Advise on dealing with the Whingy/Sensitive Toddler

(7 Posts)
Buddhababe Sat 13-Sep-08 18:36:24


I am back looking for advise from any mums out there who have a very sensitive toddler.

My DS is nearly 2 and is a great little boy but he is highly sensitive and moans ALOT about everything and anything which i find quite grating. I recently had another baby and although I have done my utmost to include him in all things, I am finding I am less tolerant and feeling more and more frustrated with his behaviour. I am a stay at home mum and have spent endless hours with him playing , bringing him to classes e.t.c. but it seems it has been for nothing (thats how i feel today anyway.....)

He does not seem to be happy at all.I started him in a nursery also a few months ago for a couple of days a week to get him more involved with other children and he has still not settled. If he is like this at home, he must be like this in there and I fear this will make him worse!

Does anyone have any advise on how to cope and encourage him to be a more content individual. thanks

meandmyjoe Sun 14-Sep-08 09:28:07

Bumping for you! I have a huge amount of sympathy for you. My ds is only 13 months but is stll very whingy/ whiney/ tantrummy. I suspect this is just his personality and he'll be similar to your ds when he's older.

Was he a difficult baby? I know how you feel, I take my ds to mother and toddler play groups twice a week and sometimes he whines and cries so much I wonder why I bother. It must be so hard for you with another baby too.

Hopefully someone will have some advice soon!

savoycabbage Sun 14-Sep-08 09:38:00

Hello, my dd was like this. She is nearly 5 now. It took her months to settle at her pre-school and everybody elses child loved it straight away. I nearly took her out as it was more difficult taking her than it would have been not to take her. Eventually she did start to accept it and then to like it and then she started moaning on the days she wasn't going!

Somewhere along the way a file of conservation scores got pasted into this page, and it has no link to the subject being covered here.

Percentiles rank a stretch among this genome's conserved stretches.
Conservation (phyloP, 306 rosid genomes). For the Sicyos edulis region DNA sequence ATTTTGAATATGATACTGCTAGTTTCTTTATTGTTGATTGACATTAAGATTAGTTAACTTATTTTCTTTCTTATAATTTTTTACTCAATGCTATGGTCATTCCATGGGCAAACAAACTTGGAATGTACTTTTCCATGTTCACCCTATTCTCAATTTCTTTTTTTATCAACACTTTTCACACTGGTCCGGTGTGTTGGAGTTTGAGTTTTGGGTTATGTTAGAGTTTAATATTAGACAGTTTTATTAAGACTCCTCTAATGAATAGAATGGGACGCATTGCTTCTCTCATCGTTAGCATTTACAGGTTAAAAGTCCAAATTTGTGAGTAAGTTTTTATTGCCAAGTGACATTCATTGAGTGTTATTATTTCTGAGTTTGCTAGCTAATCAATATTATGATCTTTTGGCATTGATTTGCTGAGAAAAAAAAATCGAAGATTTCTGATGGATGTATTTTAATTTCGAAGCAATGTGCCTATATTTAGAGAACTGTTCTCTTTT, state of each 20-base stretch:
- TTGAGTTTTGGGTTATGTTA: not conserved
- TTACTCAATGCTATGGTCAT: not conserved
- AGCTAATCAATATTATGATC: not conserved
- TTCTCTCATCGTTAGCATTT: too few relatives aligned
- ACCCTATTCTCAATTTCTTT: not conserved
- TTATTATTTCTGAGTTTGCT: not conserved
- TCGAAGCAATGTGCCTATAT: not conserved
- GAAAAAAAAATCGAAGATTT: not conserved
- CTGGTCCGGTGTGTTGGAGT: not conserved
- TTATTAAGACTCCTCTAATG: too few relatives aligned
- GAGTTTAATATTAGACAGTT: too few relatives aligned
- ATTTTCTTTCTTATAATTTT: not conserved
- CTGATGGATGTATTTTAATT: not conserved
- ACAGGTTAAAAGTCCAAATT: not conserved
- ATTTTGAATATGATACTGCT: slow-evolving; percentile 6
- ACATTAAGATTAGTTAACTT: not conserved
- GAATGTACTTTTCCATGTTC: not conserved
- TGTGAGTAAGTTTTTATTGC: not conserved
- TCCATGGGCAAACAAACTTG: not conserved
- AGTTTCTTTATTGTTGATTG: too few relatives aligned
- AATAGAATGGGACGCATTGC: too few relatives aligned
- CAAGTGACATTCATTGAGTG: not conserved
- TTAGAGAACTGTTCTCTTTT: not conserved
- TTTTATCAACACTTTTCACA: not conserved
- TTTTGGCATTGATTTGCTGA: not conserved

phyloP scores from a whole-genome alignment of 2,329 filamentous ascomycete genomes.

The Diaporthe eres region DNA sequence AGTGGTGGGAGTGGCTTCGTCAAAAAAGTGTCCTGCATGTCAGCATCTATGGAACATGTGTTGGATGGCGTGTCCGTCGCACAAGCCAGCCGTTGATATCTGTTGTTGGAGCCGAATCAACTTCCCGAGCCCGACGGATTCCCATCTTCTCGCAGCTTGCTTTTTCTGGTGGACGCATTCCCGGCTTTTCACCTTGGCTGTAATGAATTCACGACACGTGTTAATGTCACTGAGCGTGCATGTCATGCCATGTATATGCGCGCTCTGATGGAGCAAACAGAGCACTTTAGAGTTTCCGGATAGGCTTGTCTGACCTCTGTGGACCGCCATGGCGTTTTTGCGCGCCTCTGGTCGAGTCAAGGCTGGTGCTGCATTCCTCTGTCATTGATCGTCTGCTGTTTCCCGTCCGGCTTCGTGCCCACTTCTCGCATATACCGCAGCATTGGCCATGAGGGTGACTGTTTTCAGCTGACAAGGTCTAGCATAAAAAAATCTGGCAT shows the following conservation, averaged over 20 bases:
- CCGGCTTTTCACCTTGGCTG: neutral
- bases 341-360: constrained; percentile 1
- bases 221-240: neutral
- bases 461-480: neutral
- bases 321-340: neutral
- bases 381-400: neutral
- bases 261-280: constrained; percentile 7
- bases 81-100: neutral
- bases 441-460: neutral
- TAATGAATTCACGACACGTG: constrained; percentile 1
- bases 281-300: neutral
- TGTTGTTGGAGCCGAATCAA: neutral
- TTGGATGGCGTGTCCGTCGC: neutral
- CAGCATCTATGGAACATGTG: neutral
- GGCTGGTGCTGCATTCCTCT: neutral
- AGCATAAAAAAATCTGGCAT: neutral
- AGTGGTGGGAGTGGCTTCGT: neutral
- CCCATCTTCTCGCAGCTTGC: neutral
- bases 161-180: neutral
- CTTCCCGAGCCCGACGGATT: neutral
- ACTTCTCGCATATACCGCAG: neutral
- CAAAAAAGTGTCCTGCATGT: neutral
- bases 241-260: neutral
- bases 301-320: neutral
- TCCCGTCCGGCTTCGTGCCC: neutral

She is going to school this week and I doubt if she will settle there for ages too.

The moaning thing is a pain. It drove me up the wall as I too felt like I was taking her to all of these lovely things and she was moaning away. I think that my dd got into the habit of speaking like that. It became her 'normal' way of talking. Everytime she did it I just said 'say it in your normal voice' or 'happy voice' and eventually she stopped. One of my friends sons ONLY ever speaks in a whingey voice and she has not seemed to have noticed at all. It has become the way he talks.

With coping, what seemed to work for me was to see it as a phase which I could help her get out of by teaching her. Not putting up with her negativity and leaping joyously on anything she said which wasn't a moan.

She is fine now - you are not alone!

spinspinsugar Sun 14-Sep-08 12:32:08

My ds is an HSC also (very clingy, seperation & social anxiety). He loved drop-ins, but never liked classes (eg music etc). He was 2.7 when dd was born, and I started him in nursery. I was told he was not really interacting with the other children (not surprising with the bruises he would come home with hmm). It was simply not the right environment for him (daycare fire-fighting by the carers, little outdoor space), and I took him out after a couple of months.